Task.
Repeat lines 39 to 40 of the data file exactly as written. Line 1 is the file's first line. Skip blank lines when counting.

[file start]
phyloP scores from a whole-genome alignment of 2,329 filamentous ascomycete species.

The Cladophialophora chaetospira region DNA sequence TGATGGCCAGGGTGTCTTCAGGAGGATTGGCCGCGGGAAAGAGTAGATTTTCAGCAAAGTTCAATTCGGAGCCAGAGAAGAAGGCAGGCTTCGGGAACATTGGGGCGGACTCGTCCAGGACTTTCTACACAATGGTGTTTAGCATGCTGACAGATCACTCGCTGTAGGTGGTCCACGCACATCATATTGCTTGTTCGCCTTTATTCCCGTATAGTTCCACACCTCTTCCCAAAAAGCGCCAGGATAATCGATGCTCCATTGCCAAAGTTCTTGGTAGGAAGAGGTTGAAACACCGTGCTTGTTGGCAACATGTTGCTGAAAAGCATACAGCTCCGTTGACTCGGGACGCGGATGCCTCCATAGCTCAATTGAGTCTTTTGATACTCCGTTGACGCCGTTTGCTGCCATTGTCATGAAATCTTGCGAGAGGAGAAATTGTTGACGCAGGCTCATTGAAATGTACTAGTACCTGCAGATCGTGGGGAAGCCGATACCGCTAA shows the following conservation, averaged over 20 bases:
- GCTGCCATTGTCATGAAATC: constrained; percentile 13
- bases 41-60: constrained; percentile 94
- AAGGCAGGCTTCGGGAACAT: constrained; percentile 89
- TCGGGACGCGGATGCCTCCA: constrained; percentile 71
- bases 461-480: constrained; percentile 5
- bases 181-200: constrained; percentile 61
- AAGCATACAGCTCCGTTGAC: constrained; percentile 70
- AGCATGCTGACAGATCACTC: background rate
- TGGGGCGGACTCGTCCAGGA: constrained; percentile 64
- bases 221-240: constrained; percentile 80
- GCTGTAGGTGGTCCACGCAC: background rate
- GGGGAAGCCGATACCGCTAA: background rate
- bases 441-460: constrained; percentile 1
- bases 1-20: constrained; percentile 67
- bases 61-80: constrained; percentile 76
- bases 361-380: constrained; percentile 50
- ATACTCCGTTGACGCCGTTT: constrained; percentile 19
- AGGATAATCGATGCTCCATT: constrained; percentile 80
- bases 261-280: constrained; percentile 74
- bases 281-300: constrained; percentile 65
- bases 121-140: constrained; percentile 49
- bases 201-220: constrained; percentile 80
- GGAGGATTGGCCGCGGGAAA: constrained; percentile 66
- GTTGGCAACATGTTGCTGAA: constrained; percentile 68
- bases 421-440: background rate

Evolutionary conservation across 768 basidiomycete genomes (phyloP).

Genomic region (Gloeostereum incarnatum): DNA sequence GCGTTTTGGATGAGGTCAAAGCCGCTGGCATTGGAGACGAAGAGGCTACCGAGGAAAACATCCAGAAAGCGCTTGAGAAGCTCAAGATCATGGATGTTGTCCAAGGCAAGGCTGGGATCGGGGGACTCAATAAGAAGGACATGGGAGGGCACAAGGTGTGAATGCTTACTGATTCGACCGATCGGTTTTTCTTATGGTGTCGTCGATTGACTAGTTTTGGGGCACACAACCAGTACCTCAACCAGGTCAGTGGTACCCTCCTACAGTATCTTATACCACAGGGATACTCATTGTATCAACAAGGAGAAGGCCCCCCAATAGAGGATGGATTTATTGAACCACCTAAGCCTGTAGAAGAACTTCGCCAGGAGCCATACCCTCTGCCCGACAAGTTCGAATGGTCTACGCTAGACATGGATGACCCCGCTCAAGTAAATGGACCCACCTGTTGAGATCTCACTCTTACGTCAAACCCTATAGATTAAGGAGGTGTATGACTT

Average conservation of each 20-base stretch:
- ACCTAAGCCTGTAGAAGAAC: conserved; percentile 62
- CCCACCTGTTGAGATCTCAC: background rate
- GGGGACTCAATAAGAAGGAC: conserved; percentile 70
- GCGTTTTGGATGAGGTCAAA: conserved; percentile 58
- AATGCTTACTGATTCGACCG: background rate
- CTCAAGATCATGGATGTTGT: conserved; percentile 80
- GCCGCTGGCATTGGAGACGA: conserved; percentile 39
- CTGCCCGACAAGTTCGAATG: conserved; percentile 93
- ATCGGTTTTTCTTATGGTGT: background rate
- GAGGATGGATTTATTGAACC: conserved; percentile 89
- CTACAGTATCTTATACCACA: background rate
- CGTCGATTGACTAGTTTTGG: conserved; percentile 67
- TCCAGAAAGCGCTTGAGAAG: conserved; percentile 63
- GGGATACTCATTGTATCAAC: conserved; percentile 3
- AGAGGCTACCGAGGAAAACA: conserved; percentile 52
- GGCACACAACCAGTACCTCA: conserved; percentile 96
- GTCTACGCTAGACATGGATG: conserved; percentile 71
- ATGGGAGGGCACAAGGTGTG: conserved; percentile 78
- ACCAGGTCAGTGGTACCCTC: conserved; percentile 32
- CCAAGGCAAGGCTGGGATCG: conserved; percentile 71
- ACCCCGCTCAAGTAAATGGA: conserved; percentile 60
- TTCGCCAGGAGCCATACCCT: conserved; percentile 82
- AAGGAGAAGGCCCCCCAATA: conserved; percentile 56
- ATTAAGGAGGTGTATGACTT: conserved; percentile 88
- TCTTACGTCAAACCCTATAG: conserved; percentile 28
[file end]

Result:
- ATCGGTTTTTCTTATGGTGT: background rate
- GAGGATGGATTTATTGAACC: conserved; percentile 89